A History of World in Six Glasses Essay

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"A History of the Word in Six Glasses" "Beer in Mesopotamia and Egypt" (Chapter 1 and 2) How might beer have influenced the transition from hunting and gathering to agricultural-based societies. Beer might have/had influenced the transition from hunting and gathering to agricultural-based societies. One way beer could have done this was that after the discovery of beer, the demand for beer began to increase. With increase demand for beer, farming would increase taking away time to hunt and gather for food. With less hunting and gathering, farmers eventually settled down in small areas around the Fertile Crescent to create beer. What does the story of beer tell you about social and gender roles in ancient SW Asia and Egypt? Beer can…show more content…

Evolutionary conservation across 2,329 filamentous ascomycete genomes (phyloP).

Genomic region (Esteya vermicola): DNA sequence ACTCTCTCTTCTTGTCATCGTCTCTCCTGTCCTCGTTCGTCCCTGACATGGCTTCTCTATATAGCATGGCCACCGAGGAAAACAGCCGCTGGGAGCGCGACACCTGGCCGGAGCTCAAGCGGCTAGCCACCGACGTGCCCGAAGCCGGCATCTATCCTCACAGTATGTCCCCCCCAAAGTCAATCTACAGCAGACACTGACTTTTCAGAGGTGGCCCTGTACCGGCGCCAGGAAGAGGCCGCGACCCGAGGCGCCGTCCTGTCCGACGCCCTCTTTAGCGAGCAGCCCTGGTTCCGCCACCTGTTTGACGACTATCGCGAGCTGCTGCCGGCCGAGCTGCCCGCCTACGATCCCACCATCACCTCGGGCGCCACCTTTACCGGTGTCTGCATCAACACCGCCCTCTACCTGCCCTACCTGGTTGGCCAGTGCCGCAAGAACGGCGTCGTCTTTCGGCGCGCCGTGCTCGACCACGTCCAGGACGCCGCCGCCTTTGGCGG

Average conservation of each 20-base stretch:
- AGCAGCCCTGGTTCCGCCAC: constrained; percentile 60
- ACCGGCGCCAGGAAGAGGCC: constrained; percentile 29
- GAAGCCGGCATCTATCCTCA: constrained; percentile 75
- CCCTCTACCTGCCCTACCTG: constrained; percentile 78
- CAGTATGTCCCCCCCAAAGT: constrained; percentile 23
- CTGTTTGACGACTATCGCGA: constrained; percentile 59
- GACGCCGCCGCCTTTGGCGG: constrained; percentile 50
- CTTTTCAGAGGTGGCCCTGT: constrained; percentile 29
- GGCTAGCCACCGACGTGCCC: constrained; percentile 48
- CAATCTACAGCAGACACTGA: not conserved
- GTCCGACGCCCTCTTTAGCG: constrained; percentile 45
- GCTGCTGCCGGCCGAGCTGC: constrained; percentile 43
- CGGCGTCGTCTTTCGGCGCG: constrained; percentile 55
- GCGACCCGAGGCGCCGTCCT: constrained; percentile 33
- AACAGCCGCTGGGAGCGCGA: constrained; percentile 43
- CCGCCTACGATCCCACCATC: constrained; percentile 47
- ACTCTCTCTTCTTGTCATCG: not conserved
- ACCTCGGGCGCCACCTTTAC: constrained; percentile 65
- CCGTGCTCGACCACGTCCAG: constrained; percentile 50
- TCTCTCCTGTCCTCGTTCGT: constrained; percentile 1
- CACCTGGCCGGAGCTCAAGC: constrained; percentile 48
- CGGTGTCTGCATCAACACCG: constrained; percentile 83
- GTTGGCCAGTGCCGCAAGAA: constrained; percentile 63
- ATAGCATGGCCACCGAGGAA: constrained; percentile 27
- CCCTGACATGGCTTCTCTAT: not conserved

The better wine you drank, meant the more money you made to purchase the wine, thus creating your caste in society. What effects does wine have on the development of Christianity and Islam? The banning of wine in Islamic culture would be the basic start for the banning of many other foods. The prophet Muhammad's ban on alcohol is said to have started from a fight between two men who were under the influence. When Muhammad sought divine help from the one and only Allah, Allah's reply was to ban alcohol so that such a thing could not happen again. As for wine, it had a different story for the development of Christianity. Wine drinking was a tradition of Greeks and Romans. When "barbarians" took over Rome and Greece, wine drinking seemed to have halted. But as time went on, barbarians began to take up wine drinking again, sort of assimilating themselves into Greek culture. Barbarians soon became civilized, all thanks to the tradition of wine drinking. "Spirits in the Colonial Period" (Chapters 5 and 6) How did spirits advance/accelerated colonialism? When the Americas were just beginning to form, spirits accelerated their colonialism. At first, sugarcane production was introduced to the Western Indies or Caribbean Islands by Christopher Columbus. The West Indies land was not suitable to grow wine vines or grains for beer, instead Columbus introduced sugar canes to the Indies, creating a major sugar plantation in the West
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